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Northern Limestone Alps

The Northern Limestone Alps called the Northern Calcareous Alps, are the ranges of the Eastern Alps north of the Central Eastern Alps located in Austria and the adjacent Bavarian lands of southeastern Germany. The distinction from the latter group, where the higher peaks are located, is based on differences in geological composition. If viewed on a west-east axis, the Northern Limestone Alps extend from the Rhine valley and the Bregenz Forest in Vorarlberg, Austria in the west extending along the border between the German federal-state of Bavaria and Austrian Tyrol, through Salzburg, Upper Austria and Lower Austria and ending at the Wienerwald at the city-limits of Vienna in the east; the highest peaks in the Northern Limestone Alps are the Parseierspitze in the Lechtal Alps, the Hoher Dachstein. Other notable peaks in this range include the Zugspitze, located on the German-Austrian frontier and listed as the highest peak in Germany. Ranges of the Northern Limestone Alps according to the Alpine Club classification of the Eastern Alps: Limestone Alps Southern Limestone Alps Geography of the Alps

Willis R. Whitney

Willis Rodney Whitney was an American chemist and founder of the research laboratory of the General Electric Company. He was born in the son on John J. and Agnes Whitney. In 1890, he achieved a bachelor of science degree at the Massachusetts Institute of Technology, where he worked as Assistant Instructor of Chemistry until 1892. After that, he studied at the University of Leipzig, under Wilhelm Ostwald, where in 1896, he achieved a Ph. D. title. Until 1908, he advanced his paused career at the MIT, specializing in electrochemistry and developing an electrochemical theory of corrosion. Since 1900, Whitney had been working part-time as an advisor at the newly founded research lab of General Electric, he moved away from the MIT and into a full job at the GE labs. In 1915, he had Irving Langmuir and William David Coolidge among them, they worked on vacuum- and gas-filled lamps, the wireless telegraph, X-ray technology. Whitney stepped down from his position in 1932, to be succeeded by William David Coolidge as director of the General Electric Research Laboratory.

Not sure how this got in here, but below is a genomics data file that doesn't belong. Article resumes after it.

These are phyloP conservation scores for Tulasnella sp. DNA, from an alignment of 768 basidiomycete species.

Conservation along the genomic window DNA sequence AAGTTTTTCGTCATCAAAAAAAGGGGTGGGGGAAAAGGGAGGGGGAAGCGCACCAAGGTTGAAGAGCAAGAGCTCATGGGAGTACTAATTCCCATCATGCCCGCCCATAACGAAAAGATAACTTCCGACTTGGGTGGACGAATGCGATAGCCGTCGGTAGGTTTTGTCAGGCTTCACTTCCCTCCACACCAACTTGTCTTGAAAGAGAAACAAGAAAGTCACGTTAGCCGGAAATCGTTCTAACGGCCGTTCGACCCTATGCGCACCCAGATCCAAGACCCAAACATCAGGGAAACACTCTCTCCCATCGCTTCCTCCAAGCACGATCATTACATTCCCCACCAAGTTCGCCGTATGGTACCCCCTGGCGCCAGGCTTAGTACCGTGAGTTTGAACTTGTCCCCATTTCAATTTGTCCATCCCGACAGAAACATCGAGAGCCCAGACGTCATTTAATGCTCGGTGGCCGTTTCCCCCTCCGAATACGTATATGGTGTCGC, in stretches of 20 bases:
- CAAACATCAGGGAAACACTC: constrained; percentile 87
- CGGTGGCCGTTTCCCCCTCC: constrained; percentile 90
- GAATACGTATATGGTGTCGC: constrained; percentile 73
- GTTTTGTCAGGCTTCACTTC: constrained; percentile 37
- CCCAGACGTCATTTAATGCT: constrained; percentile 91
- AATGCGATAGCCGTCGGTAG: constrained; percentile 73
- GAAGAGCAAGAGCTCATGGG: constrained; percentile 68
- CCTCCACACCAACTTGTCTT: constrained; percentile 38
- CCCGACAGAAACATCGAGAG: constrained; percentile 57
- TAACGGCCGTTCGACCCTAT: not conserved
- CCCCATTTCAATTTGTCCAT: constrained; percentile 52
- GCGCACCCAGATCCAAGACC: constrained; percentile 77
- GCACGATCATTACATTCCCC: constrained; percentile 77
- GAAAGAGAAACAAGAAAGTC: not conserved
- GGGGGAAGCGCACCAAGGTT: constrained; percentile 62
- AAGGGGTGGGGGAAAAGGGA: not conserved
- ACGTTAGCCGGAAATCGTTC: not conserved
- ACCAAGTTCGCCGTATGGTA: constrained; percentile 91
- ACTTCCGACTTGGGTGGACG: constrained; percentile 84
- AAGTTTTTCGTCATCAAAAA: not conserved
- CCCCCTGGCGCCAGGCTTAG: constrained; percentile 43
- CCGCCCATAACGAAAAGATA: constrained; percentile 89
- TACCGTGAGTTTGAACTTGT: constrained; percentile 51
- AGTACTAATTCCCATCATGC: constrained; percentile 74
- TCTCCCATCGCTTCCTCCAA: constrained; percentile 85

He died at Schenectady, New York in 1958. Whitney was member of: the American Institute of Electrical Engineers the American Electrochemical Society and president the National Academy of Sciences the Institute of Metals the National Research Council the Advisory Committee to the National Bureau of Standards the Naval Consulting Board the Chemical Society and president Director of the Albany Medical College the Board of Governors of Union College Associate Editor of the Journal of Industrial and Engineering Chemistry honorary Doctor of chemistry from the University of Pittsburgh Doctor of Science from Union College Willard Gibbs Medal Perkin Medal Gold Medal of the National Institute of Social Sciences Franklin Medal of the Franklin Institute Edison Medal "for his contributions to electrical science, his pioneer inventions, his inspiring leadership in research" Public Welfare Medal from the National Academy of Sciences, First recipient of the IRI Medal from the Industrial Research Institute Willis Rodney Whitney Award of NACE International Whitney, Willis Rodney Biographical Memoir of the National Academy of Sciences Willis Rodney Whitney August 22, 1868-January 9, 1958 By Guy Suits at NAS with Bibliography.